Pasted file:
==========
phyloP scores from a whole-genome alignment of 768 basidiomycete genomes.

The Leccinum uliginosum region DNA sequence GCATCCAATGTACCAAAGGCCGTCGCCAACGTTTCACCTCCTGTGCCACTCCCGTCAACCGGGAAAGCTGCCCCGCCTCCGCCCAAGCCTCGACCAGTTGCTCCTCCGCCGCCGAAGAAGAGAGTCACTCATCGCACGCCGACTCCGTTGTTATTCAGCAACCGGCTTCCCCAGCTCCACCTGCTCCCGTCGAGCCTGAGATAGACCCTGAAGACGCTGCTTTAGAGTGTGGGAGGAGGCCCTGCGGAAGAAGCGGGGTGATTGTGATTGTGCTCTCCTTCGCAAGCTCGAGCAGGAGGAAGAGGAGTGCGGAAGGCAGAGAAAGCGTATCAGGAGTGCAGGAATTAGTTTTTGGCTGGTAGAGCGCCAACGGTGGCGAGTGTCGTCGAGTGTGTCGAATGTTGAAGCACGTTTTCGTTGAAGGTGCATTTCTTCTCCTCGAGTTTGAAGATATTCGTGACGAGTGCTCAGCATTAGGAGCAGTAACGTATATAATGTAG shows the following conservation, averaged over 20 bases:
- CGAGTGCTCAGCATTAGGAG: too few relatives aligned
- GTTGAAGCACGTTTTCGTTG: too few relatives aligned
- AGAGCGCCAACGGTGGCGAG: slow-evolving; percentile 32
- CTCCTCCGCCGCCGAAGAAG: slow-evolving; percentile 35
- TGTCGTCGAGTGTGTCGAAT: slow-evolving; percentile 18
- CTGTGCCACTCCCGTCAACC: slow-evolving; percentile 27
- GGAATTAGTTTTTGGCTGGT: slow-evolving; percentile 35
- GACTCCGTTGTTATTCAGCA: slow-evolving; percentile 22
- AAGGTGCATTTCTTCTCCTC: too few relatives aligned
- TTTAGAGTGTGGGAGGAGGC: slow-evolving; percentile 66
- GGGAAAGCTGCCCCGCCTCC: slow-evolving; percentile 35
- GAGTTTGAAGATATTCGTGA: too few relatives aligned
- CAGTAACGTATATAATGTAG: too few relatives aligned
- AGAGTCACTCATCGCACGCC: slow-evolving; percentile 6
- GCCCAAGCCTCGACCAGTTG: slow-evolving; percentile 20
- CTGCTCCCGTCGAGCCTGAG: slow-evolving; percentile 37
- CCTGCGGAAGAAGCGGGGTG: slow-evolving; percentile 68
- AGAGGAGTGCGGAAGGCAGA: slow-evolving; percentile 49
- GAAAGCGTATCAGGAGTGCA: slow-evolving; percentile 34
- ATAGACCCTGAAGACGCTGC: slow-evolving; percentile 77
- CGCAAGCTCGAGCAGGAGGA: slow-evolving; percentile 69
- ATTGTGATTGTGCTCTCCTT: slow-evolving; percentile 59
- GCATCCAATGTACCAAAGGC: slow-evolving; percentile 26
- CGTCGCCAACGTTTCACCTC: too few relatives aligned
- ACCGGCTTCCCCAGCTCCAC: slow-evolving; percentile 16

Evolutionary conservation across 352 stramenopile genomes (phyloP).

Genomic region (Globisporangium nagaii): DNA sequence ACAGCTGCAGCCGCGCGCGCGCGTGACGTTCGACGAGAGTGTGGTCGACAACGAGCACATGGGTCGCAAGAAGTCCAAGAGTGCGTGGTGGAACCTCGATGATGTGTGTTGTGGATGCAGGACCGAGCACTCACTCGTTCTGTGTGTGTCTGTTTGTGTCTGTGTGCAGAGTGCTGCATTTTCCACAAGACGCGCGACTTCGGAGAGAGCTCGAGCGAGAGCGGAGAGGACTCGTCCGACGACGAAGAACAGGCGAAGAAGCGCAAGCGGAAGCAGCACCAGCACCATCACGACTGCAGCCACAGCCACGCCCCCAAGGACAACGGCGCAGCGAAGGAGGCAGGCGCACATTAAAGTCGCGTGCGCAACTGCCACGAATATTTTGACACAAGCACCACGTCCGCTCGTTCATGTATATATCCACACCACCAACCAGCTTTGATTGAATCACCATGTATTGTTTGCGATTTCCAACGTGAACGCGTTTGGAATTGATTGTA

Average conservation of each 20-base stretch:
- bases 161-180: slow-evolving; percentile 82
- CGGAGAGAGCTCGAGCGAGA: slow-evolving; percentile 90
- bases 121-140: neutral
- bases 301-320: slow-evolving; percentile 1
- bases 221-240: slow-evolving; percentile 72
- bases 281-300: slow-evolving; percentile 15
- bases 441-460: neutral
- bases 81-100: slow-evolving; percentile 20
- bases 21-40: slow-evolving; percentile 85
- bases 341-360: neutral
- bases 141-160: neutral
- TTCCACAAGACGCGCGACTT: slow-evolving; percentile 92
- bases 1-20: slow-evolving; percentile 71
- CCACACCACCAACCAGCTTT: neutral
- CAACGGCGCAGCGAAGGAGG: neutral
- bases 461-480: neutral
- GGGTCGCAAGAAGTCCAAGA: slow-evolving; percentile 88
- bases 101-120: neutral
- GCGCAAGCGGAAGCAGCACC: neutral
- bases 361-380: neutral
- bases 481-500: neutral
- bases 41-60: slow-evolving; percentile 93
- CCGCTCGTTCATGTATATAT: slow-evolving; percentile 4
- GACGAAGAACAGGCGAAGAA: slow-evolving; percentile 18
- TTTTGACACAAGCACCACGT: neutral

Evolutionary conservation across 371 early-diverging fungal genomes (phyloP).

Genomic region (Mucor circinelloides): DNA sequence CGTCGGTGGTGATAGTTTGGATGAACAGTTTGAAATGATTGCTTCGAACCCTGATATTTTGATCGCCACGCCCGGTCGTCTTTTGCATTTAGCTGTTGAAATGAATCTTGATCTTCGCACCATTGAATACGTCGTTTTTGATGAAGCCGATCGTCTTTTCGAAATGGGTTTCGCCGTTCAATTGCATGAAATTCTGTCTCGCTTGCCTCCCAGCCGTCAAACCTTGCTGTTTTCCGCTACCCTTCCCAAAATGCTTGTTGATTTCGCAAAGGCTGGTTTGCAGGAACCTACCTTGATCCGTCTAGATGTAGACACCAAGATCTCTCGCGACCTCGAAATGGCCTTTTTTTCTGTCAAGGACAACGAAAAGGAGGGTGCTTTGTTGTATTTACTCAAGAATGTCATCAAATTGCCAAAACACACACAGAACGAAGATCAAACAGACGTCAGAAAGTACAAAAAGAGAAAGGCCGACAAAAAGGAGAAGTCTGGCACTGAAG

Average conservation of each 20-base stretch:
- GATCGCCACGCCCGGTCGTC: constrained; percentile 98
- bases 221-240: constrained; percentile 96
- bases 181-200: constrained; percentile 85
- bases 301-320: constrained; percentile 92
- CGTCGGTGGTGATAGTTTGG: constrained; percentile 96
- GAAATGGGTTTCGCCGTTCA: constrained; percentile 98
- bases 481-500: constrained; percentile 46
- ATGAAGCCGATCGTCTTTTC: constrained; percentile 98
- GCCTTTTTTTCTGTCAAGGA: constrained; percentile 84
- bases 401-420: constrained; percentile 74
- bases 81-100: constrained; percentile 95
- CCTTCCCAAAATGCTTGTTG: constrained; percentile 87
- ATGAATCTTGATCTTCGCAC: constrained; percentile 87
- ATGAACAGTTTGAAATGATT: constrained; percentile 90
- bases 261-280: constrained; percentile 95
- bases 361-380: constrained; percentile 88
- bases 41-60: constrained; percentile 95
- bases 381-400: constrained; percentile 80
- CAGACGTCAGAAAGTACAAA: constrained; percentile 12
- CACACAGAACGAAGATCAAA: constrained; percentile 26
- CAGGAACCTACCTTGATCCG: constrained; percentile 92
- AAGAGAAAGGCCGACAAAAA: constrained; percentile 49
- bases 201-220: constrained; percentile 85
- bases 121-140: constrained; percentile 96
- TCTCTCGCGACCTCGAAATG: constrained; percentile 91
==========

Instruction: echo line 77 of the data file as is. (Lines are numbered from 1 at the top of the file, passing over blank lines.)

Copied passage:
- CAGACGTCAGAAAGTACAAA: constrained; percentile 12